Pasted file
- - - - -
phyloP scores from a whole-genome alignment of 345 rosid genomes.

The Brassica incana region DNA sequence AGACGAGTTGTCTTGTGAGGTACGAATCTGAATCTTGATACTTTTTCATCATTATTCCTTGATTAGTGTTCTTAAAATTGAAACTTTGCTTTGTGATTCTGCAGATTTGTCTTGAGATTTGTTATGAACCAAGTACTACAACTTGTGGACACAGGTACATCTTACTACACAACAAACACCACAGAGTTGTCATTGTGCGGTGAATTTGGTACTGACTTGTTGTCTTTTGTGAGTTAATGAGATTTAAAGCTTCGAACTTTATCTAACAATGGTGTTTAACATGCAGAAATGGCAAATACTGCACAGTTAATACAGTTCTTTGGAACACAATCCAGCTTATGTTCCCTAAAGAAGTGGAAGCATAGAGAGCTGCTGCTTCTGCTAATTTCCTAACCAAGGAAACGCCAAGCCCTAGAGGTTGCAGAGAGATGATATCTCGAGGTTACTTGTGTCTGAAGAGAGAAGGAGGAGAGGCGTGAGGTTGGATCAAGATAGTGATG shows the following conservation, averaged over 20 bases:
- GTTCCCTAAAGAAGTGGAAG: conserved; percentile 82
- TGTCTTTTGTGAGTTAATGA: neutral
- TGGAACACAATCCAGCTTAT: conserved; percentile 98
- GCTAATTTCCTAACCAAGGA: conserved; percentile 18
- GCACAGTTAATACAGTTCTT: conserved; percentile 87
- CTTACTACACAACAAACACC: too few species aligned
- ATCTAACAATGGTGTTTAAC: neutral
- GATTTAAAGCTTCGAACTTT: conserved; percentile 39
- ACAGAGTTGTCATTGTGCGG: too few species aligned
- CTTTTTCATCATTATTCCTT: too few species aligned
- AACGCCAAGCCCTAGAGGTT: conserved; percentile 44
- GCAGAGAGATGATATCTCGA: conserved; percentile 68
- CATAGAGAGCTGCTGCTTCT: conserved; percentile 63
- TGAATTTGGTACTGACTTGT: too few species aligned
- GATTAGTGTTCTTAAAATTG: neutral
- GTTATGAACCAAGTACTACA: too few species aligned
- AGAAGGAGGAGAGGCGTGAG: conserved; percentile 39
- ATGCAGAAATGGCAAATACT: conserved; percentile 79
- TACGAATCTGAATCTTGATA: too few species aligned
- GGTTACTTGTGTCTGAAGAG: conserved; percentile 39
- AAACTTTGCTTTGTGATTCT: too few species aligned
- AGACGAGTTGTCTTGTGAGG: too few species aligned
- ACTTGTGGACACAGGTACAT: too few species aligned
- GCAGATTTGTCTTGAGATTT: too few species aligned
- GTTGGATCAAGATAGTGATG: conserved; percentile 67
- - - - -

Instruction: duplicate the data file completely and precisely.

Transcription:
phyloP scores from a whole-genome alignment of 345 rosid genomes.

The Brassica incana region DNA sequence AGACGAGTTGTCTTGTGAGGTACGAATCTGAATCTTGATACTTTTTCATCATTATTCCTTGATTAGTGTTCTTAAAATTGAAACTTTGCTTTGTGATTCTGCAGATTTGTCTTGAGATTTGTTATGAACCAAGTACTACAACTTGTGGACACAGGTACATCTTACTACACAACAAACACCACAGAGTTGTCATTGTGCGGTGAATTTGGTACTGACTTGTTGTCTTTTGTGAGTTAATGAGATTTAAAGCTTCGAACTTTATCTAACAATGGTGTTTAACATGCAGAAATGGCAAATACTGCACAGTTAATACAGTTCTTTGGAACACAATCCAGCTTATGTTCCCTAAAGAAGTGGAAGCATAGAGAGCTGCTGCTTCTGCTAATTTCCTAACCAAGGAAACGCCAAGCCCTAGAGGTTGCAGAGAGATGATATCTCGAGGTTACTTGTGTCTGAAGAGAGAAGGAGGAGAGGCGTGAGGTTGGATCAAGATAGTGATG shows the following conservation, averaged over 20 bases:
- GTTCCCTAAAGAAGTGGAAG: conserved; percentile 82
- TGTCTTTTGTGAGTTAATGA: neutral
- TGGAACACAATCCAGCTTAT: conserved; percentile 98
- GCTAATTTCCTAACCAAGGA: conserved; percentile 18
- GCACAGTTAATACAGTTCTT: conserved; percentile 87
- CTTACTACACAACAAACACC: too few species aligned
- ATCTAACAATGGTGTTTAAC: neutral
- GATTTAAAGCTTCGAACTTT: conserved; percentile 39
- ACAGAGTTGTCATTGTGCGG: too few species aligned
- CTTTTTCATCATTATTCCTT: too few species aligned
- AACGCCAAGCCCTAGAGGTT: conserved; percentile 44
- GCAGAGAGATGATATCTCGA: conserved; percentile 68
- CATAGAGAGCTGCTGCTTCT: conserved; percentile 63
- TGAATTTGGTACTGACTTGT: too few species aligned
- GATTAGTGTTCTTAAAATTG: neutral
- GTTATGAACCAAGTACTACA: too few species aligned
- AGAAGGAGGAGAGGCGTGAG: conserved; percentile 39
- ATGCAGAAATGGCAAATACT: conserved; percentile 79
- TACGAATCTGAATCTTGATA: too few species aligned
- GGTTACTTGTGTCTGAAGAG: conserved; percentile 39
- AAACTTTGCTTTGTGATTCT: too few species aligned
- AGACGAGTTGTCTTGTGAGG: too few species aligned
- ACTTGTGGACACAGGTACAT: too few species aligned
- GCAGATTTGTCTTGAGATTT: too few species aligned
- GTTGGATCAAGATAGTGATG: conserved; percentile 67